The use of vitamin D in the treatment of psoriasis has been advocated by Krafka1 and Ceder and Zon2 after the encouraging results they obtained. Other authors, however, reported equivocal or unimpressive results (Wright,3 Pascher and co-workers4 and Clarke5).
One of the drawbacks of using vitamin D has been the possibility of toxic reactions. Recently, refinements of production have eliminated some of the toxic substances responsible for undesirable side effects.
In an attempt to evaluate the effects of a modern preparation of vitamin D2, a limited number of unselected patients with psoriasis were treated with a sterile solution of persic oil and ether containing 600,000 U. S. P. units of crystalline vitamin D2 per cubic centimeter.6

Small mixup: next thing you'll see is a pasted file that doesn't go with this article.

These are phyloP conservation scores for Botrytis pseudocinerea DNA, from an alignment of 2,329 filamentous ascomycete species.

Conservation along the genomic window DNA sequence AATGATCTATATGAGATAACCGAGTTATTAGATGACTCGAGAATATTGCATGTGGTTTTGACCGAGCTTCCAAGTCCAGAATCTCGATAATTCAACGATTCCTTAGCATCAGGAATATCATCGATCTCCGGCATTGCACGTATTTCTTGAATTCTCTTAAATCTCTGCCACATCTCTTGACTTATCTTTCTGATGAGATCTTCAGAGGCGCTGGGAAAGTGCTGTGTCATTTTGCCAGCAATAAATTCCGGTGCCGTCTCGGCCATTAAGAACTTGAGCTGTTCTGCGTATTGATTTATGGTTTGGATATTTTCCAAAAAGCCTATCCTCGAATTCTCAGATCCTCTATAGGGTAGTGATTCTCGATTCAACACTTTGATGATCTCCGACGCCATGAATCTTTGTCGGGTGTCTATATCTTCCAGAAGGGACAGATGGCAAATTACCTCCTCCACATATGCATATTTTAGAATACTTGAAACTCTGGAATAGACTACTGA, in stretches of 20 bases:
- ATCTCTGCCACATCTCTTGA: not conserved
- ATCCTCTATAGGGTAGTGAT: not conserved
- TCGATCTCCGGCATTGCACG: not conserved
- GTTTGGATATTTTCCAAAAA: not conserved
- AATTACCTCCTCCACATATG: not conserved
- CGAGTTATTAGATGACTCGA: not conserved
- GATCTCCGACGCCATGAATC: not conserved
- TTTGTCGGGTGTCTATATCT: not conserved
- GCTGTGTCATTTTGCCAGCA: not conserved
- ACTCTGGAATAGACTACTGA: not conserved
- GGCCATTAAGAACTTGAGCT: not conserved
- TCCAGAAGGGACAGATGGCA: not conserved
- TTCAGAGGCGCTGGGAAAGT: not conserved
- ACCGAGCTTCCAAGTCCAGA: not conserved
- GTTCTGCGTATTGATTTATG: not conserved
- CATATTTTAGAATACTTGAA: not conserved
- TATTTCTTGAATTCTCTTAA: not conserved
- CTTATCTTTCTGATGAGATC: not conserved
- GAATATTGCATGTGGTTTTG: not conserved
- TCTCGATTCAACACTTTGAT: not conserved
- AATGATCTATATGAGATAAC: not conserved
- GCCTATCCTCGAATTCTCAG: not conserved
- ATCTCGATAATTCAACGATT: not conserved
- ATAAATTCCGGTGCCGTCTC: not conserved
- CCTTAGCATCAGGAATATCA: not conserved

Prior to treatment, the history of each patient was taken. A complete physical examination was performed, after which a skin specimen was taken for biopsy.
M. F. ALLENDE, F. G. NOVY, J. H. BENNETT. VITAMIN D2 IN THE TREATMENT OF PSORIASIS. AMA Arch Derm Syphilol. 1951;63(2):254–255. doi:10.1001/archderm.1951.01570020088013